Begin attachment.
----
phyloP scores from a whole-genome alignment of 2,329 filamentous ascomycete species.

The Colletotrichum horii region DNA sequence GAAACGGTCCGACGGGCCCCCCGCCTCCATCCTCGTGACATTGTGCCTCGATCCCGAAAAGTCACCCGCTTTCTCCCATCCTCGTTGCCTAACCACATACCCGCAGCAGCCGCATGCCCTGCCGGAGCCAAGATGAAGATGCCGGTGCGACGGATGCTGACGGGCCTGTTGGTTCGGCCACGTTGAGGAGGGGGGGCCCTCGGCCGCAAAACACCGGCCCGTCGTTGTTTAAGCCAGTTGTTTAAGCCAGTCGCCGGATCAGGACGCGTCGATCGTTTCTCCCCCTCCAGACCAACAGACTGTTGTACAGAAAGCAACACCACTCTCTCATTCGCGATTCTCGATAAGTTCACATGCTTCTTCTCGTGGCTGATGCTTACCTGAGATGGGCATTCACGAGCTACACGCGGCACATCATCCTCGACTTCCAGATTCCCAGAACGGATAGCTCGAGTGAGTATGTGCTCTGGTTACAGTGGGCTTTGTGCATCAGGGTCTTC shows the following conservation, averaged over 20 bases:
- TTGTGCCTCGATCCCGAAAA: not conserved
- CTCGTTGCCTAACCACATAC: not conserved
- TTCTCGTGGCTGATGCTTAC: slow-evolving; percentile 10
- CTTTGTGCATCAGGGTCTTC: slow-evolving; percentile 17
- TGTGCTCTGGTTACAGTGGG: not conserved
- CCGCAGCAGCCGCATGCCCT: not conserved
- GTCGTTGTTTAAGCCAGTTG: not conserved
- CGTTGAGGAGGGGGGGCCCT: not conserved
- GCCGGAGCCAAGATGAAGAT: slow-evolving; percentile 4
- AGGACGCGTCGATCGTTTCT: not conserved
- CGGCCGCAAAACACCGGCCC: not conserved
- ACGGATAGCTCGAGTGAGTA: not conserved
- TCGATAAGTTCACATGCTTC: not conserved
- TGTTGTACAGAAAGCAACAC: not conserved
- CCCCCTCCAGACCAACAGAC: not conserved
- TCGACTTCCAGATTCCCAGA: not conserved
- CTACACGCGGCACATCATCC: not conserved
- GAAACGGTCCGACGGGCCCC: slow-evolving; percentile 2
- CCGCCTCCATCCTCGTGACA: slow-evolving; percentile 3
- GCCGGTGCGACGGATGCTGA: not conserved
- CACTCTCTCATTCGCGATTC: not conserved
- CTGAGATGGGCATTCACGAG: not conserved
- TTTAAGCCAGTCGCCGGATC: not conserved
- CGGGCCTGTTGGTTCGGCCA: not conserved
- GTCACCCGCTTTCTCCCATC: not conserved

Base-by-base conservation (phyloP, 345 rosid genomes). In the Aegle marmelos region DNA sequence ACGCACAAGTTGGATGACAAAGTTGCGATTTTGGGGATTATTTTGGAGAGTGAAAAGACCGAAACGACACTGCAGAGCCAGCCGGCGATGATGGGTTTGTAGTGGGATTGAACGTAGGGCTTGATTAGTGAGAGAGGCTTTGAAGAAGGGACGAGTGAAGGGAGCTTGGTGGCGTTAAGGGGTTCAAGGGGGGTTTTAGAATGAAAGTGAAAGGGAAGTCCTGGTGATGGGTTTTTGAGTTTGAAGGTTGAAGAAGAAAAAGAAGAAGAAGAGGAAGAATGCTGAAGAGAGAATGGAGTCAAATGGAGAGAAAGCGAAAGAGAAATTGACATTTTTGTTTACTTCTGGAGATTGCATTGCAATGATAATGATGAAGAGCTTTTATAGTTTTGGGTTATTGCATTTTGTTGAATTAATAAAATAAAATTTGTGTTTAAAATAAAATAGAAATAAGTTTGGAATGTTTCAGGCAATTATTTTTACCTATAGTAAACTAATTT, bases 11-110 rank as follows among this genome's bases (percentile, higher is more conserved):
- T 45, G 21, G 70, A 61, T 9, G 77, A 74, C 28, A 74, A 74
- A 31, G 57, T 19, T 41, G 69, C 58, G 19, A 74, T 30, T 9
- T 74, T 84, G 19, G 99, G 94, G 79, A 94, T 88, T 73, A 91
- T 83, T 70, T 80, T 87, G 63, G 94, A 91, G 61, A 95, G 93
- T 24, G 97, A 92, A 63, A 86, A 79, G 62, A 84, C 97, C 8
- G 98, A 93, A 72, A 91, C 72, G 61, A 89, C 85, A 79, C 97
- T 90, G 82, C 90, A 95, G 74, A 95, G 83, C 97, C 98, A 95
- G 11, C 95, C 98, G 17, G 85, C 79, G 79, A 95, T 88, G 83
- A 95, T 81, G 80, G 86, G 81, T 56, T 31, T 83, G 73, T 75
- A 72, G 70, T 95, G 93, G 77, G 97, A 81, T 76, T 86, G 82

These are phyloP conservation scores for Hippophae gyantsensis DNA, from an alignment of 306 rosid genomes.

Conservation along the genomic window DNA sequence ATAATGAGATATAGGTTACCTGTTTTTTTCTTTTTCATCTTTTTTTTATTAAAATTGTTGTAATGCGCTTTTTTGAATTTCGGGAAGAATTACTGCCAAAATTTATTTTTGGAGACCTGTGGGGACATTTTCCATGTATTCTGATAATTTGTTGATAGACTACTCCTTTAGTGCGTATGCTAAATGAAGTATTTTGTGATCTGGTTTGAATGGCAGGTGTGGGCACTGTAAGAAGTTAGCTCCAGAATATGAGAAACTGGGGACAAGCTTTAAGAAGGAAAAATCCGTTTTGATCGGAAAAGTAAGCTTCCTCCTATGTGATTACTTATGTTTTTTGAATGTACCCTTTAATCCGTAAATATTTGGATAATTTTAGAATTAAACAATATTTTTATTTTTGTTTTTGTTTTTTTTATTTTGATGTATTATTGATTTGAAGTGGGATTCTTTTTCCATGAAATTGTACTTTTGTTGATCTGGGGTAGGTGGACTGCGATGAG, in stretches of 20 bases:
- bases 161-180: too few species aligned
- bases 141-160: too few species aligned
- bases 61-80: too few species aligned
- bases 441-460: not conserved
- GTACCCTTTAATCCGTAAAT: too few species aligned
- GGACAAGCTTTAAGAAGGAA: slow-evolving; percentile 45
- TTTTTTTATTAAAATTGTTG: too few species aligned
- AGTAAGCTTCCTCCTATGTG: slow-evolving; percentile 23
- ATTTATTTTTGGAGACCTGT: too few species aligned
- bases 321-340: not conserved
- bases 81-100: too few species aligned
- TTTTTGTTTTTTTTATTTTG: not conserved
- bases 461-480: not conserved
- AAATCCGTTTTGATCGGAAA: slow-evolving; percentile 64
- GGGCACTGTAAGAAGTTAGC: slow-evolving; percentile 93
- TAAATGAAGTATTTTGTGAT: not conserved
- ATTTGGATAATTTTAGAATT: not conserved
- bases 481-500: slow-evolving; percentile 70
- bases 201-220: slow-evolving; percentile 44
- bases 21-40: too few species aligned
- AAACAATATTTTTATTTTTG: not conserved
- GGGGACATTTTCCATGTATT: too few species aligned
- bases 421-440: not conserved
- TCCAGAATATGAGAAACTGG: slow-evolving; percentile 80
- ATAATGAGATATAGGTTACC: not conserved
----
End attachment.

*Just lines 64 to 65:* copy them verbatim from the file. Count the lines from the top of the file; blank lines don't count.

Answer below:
- TCCAGAATATGAGAAACTGG: slow-evolving; percentile 80
- ATAATGAGATATAGGTTACC: not conserved